What about the Rolling Stones?
Nah, never got into them too much. Out of those older bands, I think the only band I got into a little bit more was Zeppelin. Zeppelin was a big one and I got into them. I love Physical Graffiti and Houses Of the Holy. I got them and they made sense to me. It was like, Yeah, there's some mystic shit here. Led Zeppelin is cool in my book. Honestly the Beatles and the Monkees and the Beach Boys, none of that never really clicked with me.
You continued on Primitive with Soulfly II. Did you go back and listen to the original Soulfly track and build on that?
I thought of it right away. I thought, Well, we should continue this. It was such a killer thing. When we did Soulfly we turned all the lights off in the studio and we had candles. We recorded some of the percussion on the porch of Indigo Ranch Studios [located in Malibu, California] with a view of the ocean and the mountains and it was fuckin' beautiful. It was really, really ambient like candles and dark lights. Ross Robinson really made a mood for us to get into that song. So when it came time to Soulfly II, I thought, Let's continue that; let's make another one. I'll turn it into a tradition and put it on every record. And everybody thought that was a cool idea.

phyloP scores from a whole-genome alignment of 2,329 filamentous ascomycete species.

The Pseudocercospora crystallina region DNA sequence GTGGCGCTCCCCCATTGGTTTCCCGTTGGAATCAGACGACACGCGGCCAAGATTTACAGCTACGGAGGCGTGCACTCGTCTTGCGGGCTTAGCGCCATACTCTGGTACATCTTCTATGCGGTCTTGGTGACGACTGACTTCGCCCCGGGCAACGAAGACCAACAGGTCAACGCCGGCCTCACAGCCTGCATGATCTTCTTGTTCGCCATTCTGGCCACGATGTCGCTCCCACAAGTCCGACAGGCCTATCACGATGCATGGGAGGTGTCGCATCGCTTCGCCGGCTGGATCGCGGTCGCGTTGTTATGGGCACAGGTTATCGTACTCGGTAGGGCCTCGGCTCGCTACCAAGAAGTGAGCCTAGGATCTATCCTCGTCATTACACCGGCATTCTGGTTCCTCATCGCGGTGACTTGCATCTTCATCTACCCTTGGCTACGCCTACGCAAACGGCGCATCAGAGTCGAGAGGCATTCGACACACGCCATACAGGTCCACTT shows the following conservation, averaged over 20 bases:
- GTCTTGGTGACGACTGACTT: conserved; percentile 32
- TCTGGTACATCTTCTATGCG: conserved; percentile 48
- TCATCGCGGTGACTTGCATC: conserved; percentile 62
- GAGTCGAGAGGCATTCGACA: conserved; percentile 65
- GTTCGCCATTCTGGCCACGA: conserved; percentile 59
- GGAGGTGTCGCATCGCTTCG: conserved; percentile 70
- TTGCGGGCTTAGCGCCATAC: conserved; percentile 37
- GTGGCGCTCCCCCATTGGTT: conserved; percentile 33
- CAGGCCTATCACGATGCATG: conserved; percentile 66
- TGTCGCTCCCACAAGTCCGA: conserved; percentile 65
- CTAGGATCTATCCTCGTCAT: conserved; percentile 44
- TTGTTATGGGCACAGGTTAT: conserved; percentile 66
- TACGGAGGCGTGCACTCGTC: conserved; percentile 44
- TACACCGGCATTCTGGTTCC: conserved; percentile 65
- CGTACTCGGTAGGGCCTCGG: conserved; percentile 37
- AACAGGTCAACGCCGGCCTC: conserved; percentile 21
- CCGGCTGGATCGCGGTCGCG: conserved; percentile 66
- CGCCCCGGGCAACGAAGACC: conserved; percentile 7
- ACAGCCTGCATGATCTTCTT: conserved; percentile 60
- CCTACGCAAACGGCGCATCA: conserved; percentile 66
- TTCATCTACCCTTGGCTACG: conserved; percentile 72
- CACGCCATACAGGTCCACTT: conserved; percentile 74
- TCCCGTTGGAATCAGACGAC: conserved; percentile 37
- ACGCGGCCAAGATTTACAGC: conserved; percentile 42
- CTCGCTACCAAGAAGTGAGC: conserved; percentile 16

Did you want to try and expand on the idea of the original Soulfly track?
What I did was I hired two percussionists. I had Meia Noite who did a lot of the cool percussion that you hear on Primitive. He was a percussionist that was with Sergio Mendes and I just met him in L.A. and he was a killer guy; a Brazilian guy. And Larry McDonald who was the percussionist from Bob Marley and played on a lot of early Bob Marley stuff like Survival and Catch a Fire and stuff like that. He showed up with a repeater [akette], which is this really cool Jamaican instrument that you just pound on it non-stop and it makes a killer sound. And he's like [imitating Jamaican patois] Max, I want to use the repeater, mon with a think Jamaican accent and all. I was like, Yeah, yeah, cool. It's great. I don't know what it is but fuckin' use it. And we went ahead and recorded Soulfly II and it turned out really cool. It's one of my favorites and still is today. I think it's awesome and I really like that one a lot.
What was it like working with Mikey Doling on guitar on Primitive?
It was different. He was coming more from a punk rock vibe. Mike came from Snot so he wasn't 100 percent metalI had to metalize him you know. So I had to work a lot with him with chugging.
You were showing Mike how you approached the rhythms on the guitar?
Showing him how to chug and doing the fast chugging and showing him thrash. And even bands to listen to like, You've got to listen to Exodus, man. And fuckin' death metal. Mikey was like, I don't know any of this shit, man. Like, Even Morbid Angel, man. And Mike was [in a goofy voice] Morbid Angel? What the fuck? And all of a sudden I was trying to metalize him.
Were you able to convert him to the metal side?